1). Has reduced the U.S. industries of drug cultivation and manufacturing to a fraction
of what they were in the 70s.
2). Billions of dollars now flow
out of this country to purchase drugs at greatly inflated prices.
3). Approximately 1/2 of all organized crime’
s revenues come from drugs.
4). Drug profits turn ordinary citizens into criminals. People because of association, need, and drug usage have become involved in the drug
trade, but whom are otherwise law abiding.
5). Increased enforcement has caused
the replacement at the top of the non—violent middle-class entrepreneurial smugglers, dealers, and manufacturers with
the more violent lower class participants. In the seventies those coming of good
families dominated the top position in the United States drug business. By the
90’s that was no longer true.
6). During the 70s when enforcement was increased,
smuggler began bring in huge quantities of cocaine, because measured in dollars it occupies one-hundredth the space of marijuana. With decreasing availability of pot and an increasing availability of cocaine, sales
of cocaine, the far more pernicious drug, skyrocketed. Violence also rose as
South American Cartels set up shop in this country.
7). In foreign countries the drug-export trade has
become organized, powerful, and violent.
Foreign governments are corrupted as drug cartels buy politicians--much like the way big business buy policies from
9). In some countries the influence of “drug
barons” rivals that of the Catholic Church.
10). The expanded enforcement efforts during the 80s have
had little effect upon supply or price—compared to the early 70s.
11). In 1987 the minimum estimate cost of drug enforcement
was $10 billion (3 federal, 5 state, and 2 local). That figure has risen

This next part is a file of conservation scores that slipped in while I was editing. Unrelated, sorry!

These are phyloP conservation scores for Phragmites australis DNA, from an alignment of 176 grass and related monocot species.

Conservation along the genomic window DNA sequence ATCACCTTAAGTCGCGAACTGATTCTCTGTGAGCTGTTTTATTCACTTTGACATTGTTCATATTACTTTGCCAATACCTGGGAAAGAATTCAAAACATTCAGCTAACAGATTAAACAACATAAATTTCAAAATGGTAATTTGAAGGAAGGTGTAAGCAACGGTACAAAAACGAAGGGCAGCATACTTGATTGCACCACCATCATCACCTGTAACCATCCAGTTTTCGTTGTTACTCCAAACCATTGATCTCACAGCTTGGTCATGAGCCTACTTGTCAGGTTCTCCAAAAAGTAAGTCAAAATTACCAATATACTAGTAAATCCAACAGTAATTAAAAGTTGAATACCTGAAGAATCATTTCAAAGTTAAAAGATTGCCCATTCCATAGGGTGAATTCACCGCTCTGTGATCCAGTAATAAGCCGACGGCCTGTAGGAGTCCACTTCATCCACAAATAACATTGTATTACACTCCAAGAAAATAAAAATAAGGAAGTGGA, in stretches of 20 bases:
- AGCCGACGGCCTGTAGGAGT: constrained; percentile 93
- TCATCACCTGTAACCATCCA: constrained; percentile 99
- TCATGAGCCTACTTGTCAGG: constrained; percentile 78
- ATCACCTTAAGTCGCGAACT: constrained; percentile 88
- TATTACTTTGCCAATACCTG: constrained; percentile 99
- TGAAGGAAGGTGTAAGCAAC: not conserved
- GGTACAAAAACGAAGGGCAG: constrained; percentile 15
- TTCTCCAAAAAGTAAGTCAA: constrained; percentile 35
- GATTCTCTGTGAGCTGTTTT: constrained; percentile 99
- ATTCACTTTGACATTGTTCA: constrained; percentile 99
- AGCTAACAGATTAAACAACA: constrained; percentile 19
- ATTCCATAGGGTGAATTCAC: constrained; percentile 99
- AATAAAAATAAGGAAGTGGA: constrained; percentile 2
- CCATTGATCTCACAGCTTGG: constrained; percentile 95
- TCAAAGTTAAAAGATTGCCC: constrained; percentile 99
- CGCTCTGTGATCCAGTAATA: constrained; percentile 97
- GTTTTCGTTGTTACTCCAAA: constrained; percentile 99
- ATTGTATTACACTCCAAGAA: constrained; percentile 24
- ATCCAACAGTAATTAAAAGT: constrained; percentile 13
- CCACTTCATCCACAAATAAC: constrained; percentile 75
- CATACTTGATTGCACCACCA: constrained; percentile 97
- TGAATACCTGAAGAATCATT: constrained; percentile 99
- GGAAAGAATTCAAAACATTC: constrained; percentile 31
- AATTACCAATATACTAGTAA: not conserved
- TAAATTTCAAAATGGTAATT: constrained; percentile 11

to over $20 billion for 1990, and $16 billion for courts and prison.
12). High cost of drugs causes a lower standard of living
for the drug users and their families.
13). The legal system is over burdened by the 750,000 drug
marijuana arrests per year, 3/4 of which are for simple possession.
14). Police are taken away from work on serious crimes, ones
15). Tax funds which could be spent on real community
needs such as schools, freeways, and hospitals is squandered on the costs of the drug war.
to drugs has caused cuts in funding for rehabilitation and
needle exchange programs--25% of AIDS is spread through I.V usage.
17). Lack of quality control
leads to poisonings and overdoses.
Restrictive legislation has prevented some drugs from being used for legitimate medical purposes.
Encourages people to use more harmful legal drugs; i.e., alcohol over marijuana.
Also doctors are prevented from substituting opiates and marijuana, when abstinence from alcohol for addicts is not
a viable alternative. Such practice was once popular.
Divides society and families because users form groups which hide their activities from nonusers.
22). For some it creates
moral confusion, for they come to believe that one form of intoxicant, which was used in the Bible, is permissible while the
others not used in the Bible, aren’t.
23). Creates cynicism towards
the courts, laws, police, and politicians because of their roles in the violation of our moral sense of justice.
mistrust and disrespect of the police, because of their use of entrapment, snitches, and other means of deception.
25). Freedom in the pursuit happiness
(mentioned in the Preamble of the Constitution) when it doesn’t harm other people has been eroded.
26). Privacy has been lost through
drug testing, phone taps, and searches; moreover, association with drug users and dealers has become risky because of guilt
by association (much like the McCarthy era).
27). Punitive penalties have disrupted
the lives of millions of citizens each year: those arrested, plus countless more
friends, families, and lovers.
28). Current drug policies attack the more benign drugs while permitting the use of far
more harmful substance. Alcohol costs over $100 billion dollars per year and
is responsible for between 50,000 and 200,000 deaths per year (depending on study cited, including 10,000 overdoses). Cigarettes
cause over 450,000 deaths per year, including 50,000 nonsmokers via second-hand smoke. Illegal drugs, according to the national